Two important developments this morning. First: Attorney General Eric Holder will announce that the Justice Department will initiate broad nationwide attacks on election integrity measures like Voter ID using the remaining portions of the Voting Rights Act. Last month, the Supreme Court struck down the 1965 triggers that forced 15 states to submit election law changes to Washington D.C. for federal approval.
Second: despite the Supreme Court’s ruling, the Justice Department announced it will try to recapture Texas under Section 5 of the Voting Rights Act by showing the state continues to act with a racially discriminatory intent when passing voting laws.
Some of Holder’s reaction is because dozens of highly paid federal employees are now idled. James Buchanan won the Nobel Prize in economics by explaining Holder’s actions as public choice theory — bureaucrats announce policies to help bureaucrats, even if disguised as an act inspired by a public purpose.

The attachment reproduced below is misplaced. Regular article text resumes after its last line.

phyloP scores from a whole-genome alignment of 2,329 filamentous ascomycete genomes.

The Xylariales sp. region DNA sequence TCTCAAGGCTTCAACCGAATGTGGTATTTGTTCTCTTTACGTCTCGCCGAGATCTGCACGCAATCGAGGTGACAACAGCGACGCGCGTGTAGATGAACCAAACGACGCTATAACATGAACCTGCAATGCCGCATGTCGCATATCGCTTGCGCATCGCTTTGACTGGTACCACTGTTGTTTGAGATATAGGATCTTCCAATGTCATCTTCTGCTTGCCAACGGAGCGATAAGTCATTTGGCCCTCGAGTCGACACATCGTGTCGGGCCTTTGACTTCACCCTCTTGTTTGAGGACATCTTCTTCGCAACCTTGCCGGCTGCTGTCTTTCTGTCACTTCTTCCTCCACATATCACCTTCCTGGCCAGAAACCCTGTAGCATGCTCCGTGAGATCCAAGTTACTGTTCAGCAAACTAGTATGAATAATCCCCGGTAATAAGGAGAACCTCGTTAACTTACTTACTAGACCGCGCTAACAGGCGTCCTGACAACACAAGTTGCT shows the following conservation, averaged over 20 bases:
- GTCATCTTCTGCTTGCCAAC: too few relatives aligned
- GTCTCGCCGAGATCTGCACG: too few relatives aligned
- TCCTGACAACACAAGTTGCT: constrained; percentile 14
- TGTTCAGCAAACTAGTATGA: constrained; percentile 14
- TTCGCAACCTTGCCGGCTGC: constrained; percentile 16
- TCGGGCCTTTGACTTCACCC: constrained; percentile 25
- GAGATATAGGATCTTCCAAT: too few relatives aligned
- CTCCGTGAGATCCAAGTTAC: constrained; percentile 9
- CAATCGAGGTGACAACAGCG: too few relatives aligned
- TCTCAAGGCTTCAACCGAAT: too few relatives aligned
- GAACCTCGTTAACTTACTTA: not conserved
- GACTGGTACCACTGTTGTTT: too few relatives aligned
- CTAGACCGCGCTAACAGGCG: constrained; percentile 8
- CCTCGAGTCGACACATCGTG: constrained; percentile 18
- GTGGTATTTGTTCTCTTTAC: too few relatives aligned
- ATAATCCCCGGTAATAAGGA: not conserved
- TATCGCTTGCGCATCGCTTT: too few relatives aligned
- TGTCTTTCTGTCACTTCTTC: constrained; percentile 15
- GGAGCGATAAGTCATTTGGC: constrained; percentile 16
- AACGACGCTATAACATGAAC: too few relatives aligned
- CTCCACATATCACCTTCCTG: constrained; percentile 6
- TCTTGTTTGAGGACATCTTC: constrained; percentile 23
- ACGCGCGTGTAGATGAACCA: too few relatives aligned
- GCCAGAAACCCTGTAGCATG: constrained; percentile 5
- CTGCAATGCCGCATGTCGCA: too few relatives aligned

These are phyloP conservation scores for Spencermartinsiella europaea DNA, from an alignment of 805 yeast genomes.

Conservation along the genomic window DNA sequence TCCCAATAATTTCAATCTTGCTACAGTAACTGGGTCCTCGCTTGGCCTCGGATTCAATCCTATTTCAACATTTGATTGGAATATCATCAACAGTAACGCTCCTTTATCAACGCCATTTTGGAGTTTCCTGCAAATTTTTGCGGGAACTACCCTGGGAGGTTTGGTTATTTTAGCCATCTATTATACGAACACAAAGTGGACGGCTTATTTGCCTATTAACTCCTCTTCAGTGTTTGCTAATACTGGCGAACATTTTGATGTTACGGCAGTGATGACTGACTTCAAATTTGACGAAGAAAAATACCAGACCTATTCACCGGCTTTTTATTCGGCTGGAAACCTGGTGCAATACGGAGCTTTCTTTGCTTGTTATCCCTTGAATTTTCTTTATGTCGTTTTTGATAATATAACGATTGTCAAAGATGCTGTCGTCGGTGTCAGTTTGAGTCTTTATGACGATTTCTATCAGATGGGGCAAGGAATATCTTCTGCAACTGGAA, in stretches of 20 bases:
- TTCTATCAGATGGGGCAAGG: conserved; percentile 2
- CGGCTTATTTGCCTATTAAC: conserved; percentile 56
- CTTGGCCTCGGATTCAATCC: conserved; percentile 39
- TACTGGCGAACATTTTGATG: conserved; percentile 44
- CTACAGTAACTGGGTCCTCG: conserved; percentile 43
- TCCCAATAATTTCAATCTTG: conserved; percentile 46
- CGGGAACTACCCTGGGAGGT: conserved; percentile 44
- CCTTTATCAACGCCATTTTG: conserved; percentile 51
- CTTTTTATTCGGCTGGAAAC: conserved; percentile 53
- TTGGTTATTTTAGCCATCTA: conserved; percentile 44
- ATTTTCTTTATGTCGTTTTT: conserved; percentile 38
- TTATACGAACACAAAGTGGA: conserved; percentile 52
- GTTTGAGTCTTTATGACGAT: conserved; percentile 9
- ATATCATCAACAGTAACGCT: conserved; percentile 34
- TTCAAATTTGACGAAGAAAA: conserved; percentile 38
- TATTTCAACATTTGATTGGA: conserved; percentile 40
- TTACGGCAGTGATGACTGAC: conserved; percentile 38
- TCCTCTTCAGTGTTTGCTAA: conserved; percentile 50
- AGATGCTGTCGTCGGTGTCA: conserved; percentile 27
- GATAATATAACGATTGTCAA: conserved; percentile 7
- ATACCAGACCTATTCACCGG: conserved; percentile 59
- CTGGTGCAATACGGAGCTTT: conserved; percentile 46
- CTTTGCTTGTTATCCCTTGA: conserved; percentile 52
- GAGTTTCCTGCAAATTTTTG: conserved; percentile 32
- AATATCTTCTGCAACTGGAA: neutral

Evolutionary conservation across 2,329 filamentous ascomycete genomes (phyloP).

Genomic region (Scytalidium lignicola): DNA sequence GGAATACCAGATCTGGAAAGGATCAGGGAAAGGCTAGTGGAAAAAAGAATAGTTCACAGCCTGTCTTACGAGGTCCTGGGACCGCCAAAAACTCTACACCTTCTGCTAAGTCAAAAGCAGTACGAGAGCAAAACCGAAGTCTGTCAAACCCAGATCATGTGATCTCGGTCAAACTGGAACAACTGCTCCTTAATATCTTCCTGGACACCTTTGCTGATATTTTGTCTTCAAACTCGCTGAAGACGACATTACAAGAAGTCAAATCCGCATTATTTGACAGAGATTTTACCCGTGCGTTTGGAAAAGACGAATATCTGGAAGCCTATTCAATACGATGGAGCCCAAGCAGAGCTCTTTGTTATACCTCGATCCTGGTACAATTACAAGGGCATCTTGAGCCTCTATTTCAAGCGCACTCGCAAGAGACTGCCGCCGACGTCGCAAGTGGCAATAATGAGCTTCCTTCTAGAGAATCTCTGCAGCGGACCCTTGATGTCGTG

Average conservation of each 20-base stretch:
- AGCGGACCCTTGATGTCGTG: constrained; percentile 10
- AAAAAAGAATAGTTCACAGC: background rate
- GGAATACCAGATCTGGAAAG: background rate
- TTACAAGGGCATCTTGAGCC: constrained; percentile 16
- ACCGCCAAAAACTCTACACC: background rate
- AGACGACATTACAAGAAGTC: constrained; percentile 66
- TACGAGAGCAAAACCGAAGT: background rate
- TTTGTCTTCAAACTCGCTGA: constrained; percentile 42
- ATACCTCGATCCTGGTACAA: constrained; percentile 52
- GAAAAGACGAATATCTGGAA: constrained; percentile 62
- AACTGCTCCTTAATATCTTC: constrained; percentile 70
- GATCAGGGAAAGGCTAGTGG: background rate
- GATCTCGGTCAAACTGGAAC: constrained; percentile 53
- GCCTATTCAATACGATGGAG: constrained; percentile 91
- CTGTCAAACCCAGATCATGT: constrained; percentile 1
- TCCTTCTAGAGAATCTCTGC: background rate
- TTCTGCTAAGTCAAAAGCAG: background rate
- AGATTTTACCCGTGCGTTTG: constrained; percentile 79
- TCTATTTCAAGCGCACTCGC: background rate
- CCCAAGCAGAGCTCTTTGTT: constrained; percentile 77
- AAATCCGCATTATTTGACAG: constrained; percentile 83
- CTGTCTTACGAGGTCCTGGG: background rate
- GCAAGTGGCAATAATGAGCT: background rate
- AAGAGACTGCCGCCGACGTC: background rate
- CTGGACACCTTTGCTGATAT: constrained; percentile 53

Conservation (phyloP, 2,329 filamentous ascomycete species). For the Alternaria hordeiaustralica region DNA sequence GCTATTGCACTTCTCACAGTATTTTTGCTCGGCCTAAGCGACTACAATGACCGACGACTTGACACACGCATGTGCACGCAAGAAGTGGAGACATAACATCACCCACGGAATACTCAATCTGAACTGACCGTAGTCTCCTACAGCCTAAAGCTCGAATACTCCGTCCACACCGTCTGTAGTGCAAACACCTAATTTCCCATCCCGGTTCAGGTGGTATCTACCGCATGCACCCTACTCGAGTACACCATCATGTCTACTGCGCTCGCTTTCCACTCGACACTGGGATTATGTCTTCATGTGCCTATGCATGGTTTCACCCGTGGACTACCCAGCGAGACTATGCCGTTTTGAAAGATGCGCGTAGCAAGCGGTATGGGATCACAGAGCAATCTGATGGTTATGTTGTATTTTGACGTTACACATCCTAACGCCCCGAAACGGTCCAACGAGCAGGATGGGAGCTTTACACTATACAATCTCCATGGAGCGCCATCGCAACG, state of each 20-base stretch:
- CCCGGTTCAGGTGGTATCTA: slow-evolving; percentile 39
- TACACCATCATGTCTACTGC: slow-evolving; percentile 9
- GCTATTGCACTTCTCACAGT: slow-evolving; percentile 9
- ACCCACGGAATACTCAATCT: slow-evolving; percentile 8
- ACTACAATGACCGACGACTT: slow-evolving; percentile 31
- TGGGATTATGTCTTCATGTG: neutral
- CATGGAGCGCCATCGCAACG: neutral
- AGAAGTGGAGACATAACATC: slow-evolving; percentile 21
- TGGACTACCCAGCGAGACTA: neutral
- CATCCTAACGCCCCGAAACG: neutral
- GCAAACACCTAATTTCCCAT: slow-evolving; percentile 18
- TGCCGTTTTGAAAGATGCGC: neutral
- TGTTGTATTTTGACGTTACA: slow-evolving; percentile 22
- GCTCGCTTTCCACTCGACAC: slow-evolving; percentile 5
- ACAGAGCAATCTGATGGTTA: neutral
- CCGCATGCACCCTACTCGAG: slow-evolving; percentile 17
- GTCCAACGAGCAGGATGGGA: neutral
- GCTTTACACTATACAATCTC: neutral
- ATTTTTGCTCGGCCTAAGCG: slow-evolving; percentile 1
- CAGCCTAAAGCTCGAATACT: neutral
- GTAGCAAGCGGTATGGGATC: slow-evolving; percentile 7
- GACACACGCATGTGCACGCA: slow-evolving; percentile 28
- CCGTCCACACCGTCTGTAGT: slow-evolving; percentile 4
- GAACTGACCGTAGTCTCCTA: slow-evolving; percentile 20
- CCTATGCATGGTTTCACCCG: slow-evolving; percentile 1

For the last few weeks, Voting Section employees have taken extended coffee breaks, and even more extended lunches. But there was hope — outgoing Assistant Attorney General Tom Perez referred to the state of Louisiana as the “full employment for Voting Section lawyers state.”
That means Governor Bobby Jindal can expect more targeting by the DOJ Voting Section.
But this announcement is all about the midterm elections. Obama wants the House back, and the Justice Department is again being turned into a political weapon using the cloak of civil rights. This has become the new civil rights model. Because Democratic interests are so perfectly aligned with the civil rights establishment — in no small measure because of extreme bloc voting by American blacks — the DOJ is now an arm of the DNC.
Will states have the competence and ability to withstand Holder’s attack? There are ways. Whether they will use them remains to be seen.